- the defendant’s background or personal character,
- the defendant’s age,
- the defendant’s ability to fully understand the wrongfulness of their actions, and
- whether the defendant was under substantial and unusual duress when they committed the crime.
The law also requires courts to consider a handful of aggravating factors during sentencing. These include:
- the use of an accomplice,
- the age or disability of the victim,
- the infliction or the threat of infliction of a serious physical injury,
- whether the defendant used body armor or a deadly weapon during the offense, and
- the value of any property taken by the defendant.
The presence of mitigating and aggravating factors can drastically reduce or increase the length of the potential prison sentence. An effective criminal defense lawyer can help at this stage of the sentencing. If multiple mitigating or aggravating factors are proven in court, then the final sentence can be shorter or longer than the minimum or maximum term. See our Arizona felony sentencing chart.
3.1 Non-dangerous Class 3 felonies
The sentencing range for non-dangerous felonies is the lowest for Class 3 offenses.
For defendants who do not have a previous conviction for a felony on their criminal history, the sentencing range is:
|Mitigated sentence||Minimum sentence||Presumptive sentence||Maximum sentence||Aggravated sentence|
|2 years||2 years and 6 months||3 years and 6 months||7 years||8 years and 9 months|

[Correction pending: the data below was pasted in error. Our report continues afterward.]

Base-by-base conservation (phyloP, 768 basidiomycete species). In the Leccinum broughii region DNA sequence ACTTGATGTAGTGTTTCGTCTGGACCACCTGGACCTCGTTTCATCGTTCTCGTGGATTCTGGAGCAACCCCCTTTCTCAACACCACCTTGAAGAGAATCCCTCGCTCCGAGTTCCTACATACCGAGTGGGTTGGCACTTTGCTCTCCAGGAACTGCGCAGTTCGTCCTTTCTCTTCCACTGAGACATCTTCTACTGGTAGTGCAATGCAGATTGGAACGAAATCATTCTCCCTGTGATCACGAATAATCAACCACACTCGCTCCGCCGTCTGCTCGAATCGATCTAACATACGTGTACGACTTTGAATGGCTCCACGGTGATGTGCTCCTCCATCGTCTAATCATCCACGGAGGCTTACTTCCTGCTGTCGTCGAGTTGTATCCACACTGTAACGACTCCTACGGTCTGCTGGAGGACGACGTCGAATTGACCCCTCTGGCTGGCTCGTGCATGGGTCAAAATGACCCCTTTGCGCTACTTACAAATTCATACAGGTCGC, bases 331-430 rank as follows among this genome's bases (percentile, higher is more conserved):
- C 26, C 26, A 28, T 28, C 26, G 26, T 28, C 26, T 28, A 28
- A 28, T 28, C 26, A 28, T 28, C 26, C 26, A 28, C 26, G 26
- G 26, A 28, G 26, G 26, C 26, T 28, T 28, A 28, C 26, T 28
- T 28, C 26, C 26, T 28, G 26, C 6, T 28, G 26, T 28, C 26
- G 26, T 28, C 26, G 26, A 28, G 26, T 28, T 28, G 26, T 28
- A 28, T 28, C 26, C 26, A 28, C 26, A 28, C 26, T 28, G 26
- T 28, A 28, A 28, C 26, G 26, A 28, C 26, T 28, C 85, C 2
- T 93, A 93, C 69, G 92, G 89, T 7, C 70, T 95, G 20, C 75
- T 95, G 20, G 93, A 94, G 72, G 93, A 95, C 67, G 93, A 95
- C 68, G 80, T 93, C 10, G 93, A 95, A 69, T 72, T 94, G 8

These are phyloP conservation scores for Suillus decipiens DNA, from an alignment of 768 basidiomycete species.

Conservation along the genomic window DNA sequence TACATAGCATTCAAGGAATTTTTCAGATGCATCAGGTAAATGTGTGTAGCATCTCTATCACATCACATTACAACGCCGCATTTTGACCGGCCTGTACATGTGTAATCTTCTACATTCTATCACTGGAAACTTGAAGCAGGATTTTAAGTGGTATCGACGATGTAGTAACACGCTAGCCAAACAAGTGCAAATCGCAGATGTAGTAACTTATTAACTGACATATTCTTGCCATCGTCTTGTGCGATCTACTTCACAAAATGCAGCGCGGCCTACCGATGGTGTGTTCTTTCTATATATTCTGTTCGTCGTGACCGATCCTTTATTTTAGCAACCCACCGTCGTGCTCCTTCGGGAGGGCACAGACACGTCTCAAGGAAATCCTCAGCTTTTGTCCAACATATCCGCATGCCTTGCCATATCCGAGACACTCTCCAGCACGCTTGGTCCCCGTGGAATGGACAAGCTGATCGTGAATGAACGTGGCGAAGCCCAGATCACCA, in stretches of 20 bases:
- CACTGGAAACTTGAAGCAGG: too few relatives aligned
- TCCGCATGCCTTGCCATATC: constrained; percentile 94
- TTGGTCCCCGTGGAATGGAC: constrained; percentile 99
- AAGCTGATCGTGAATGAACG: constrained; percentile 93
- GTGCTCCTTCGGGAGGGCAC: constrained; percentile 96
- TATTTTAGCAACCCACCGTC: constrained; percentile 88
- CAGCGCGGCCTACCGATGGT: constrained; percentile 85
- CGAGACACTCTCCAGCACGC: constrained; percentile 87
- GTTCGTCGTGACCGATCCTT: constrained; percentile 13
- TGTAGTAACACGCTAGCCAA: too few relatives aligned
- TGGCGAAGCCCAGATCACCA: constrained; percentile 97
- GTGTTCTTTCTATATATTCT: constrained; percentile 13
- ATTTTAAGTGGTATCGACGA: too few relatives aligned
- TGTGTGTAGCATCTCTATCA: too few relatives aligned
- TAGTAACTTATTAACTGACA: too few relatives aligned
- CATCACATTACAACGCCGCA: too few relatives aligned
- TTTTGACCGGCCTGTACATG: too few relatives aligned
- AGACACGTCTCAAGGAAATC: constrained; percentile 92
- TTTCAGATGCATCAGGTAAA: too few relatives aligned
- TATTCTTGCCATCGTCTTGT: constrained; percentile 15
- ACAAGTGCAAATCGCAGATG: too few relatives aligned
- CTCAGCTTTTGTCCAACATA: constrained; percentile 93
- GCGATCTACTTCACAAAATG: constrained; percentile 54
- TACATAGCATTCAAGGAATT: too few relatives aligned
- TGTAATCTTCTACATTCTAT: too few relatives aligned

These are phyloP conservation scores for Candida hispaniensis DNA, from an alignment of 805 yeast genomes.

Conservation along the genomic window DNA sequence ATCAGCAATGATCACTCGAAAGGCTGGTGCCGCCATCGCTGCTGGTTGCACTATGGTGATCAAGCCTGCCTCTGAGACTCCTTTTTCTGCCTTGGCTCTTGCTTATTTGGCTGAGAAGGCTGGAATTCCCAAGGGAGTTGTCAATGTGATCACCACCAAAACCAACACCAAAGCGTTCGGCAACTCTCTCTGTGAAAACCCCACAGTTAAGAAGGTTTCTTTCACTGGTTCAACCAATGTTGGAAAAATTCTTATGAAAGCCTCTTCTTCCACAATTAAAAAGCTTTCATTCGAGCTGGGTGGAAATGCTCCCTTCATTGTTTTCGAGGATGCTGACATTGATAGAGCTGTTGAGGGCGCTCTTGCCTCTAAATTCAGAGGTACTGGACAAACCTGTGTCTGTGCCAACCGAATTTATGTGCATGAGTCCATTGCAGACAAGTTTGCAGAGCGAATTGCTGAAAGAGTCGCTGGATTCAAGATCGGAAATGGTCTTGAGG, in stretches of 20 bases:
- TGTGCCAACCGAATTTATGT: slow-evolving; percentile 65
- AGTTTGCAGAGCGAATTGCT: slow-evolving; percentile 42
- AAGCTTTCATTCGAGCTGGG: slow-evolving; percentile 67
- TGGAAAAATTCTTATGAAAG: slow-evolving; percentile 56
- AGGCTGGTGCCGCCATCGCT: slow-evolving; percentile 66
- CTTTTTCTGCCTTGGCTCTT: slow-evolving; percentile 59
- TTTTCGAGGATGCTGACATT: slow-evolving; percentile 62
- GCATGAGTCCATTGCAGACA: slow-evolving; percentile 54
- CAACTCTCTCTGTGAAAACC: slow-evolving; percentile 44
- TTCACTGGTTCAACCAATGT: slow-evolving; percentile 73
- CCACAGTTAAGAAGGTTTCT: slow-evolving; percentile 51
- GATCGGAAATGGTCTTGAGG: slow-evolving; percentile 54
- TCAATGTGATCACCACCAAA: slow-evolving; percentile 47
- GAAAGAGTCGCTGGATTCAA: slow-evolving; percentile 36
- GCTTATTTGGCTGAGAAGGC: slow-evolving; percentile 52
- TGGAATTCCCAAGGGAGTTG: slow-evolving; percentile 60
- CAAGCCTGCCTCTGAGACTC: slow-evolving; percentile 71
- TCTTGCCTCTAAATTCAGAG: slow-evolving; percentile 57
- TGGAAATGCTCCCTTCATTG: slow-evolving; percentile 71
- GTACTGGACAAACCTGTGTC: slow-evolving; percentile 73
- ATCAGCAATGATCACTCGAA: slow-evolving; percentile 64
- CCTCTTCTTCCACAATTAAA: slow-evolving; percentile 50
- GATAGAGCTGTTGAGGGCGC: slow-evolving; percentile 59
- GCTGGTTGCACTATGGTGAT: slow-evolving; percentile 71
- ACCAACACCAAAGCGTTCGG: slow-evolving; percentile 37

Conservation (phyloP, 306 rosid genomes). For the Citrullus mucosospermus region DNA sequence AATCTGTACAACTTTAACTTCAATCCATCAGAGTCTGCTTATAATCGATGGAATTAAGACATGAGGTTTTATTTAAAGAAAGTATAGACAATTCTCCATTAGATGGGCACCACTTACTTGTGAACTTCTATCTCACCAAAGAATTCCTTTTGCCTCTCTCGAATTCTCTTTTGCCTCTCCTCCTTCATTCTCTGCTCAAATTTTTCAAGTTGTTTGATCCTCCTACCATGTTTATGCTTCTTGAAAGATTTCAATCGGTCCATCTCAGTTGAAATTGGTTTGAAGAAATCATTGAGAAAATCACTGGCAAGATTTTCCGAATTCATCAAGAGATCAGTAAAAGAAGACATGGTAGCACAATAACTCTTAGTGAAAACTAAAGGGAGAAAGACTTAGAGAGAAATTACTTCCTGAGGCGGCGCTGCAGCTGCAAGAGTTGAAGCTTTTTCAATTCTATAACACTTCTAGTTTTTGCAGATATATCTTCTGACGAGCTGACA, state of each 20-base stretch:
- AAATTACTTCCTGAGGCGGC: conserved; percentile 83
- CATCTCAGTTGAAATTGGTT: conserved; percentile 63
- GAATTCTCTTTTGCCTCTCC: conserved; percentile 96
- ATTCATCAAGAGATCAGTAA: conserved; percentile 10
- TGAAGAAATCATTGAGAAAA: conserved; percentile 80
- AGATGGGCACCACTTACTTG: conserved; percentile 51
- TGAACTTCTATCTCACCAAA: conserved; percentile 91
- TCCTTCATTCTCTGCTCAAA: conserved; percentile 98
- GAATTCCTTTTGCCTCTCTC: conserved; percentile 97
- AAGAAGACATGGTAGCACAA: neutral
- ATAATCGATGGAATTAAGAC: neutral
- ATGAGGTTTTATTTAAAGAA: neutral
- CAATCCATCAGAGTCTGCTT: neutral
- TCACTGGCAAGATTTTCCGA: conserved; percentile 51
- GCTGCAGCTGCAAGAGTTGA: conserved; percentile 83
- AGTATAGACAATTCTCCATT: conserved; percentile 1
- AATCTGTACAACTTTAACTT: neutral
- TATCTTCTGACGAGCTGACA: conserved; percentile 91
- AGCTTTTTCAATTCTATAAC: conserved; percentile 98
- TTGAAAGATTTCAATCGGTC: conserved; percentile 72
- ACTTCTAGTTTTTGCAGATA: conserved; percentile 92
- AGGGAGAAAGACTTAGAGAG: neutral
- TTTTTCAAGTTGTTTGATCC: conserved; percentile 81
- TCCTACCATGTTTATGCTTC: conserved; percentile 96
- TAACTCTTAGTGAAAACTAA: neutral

If the defendant was over 18 years old, tried as an adult, and was convicted in the same case for multiple Class 3 felony offenses, then he or she will be treated as a repetitive offender for sentencing. Each felony conviction will count as a prior offense, even though the other convictions happened at the same time. As a result, the criminal charges will lead to higher potential prison terms:
|First offense||2 years||2 years and 6 months||3 years and 6 months||7 years||8 years and 9 months|
|Second offense||2 years||2 years and 6 months||3 years and 6 months||7 years||8 years and 9 months|
|Third and subsequent offenses||3 years and 3 months||4 years and 6 months||6 years and 6 months||13 years||16 years and 3 months|
Finally, there is a separate sentencing range for defendants convicted of a Class 3 felony and who have a historical prior felony conviction.
Common historical prior felony convictions are:
- Class 2 or 3 felonies that happened in the last 10 years,
- Class 4, 5, or 6 felonies that happened in the last 5 years,
- dangerous offenses,
- dangerous crimes against children,
- aggravated driving under the influence (DUI) convictions, and
- crimes that carry a mandatory prison sentence.
The sentencing range for these defendants will be:
|Number of historical prior felony convictions||Mitigated||Minimum||Presumptive||Maximum||Aggravated|
|0||2 years||2 years and 6 months||3 years and 6 months||7 years||8 years and 9 months|
|1||3 years and 3 months||4 years and 6 months||6 years and 6 months||13 years||16 years and 3 months|
|2 or more||7 years and 6 months||10 years||11 years and 3 months||20 years||25 years|
3.2 Dangerous offenses